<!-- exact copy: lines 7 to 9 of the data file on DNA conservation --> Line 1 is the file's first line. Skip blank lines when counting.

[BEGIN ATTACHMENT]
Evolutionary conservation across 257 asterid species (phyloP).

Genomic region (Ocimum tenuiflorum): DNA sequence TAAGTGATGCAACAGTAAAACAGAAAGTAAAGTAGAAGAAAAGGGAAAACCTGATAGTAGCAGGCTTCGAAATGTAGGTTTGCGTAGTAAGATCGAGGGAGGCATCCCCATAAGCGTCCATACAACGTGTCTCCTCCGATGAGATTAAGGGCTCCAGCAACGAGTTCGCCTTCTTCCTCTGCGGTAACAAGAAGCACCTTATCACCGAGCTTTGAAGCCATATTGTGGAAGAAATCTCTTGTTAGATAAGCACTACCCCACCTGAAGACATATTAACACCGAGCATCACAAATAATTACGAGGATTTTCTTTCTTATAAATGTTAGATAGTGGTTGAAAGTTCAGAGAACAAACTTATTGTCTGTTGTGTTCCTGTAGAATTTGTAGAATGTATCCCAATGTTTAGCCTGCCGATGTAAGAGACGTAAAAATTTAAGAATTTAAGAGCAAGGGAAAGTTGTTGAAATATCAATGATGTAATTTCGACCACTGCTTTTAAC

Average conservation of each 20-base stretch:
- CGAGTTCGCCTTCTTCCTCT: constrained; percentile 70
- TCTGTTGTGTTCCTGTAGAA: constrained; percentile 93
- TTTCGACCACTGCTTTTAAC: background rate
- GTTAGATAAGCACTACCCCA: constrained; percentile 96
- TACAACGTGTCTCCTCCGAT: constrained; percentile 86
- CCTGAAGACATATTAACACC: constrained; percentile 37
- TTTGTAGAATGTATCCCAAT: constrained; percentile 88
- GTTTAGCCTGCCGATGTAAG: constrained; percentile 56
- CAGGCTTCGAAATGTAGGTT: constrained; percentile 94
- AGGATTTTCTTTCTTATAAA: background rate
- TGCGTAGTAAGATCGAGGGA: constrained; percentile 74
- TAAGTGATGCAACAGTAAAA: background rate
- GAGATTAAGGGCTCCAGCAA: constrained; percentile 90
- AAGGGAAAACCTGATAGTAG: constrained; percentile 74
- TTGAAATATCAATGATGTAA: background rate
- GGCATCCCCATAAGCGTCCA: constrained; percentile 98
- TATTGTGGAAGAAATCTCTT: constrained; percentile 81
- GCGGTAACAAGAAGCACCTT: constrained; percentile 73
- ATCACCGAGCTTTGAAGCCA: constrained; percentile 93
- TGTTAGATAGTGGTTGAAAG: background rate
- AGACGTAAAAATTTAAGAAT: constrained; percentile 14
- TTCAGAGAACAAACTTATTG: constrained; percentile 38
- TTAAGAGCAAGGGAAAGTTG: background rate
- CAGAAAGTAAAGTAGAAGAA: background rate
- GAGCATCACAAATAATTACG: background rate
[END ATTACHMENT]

- GTTAGATAAGCACTACCCCA: constrained; percentile 96
- TACAACGTGTCTCCTCCGAT: constrained; percentile 86
- CCTGAAGACATATTAACACC: constrained; percentile 37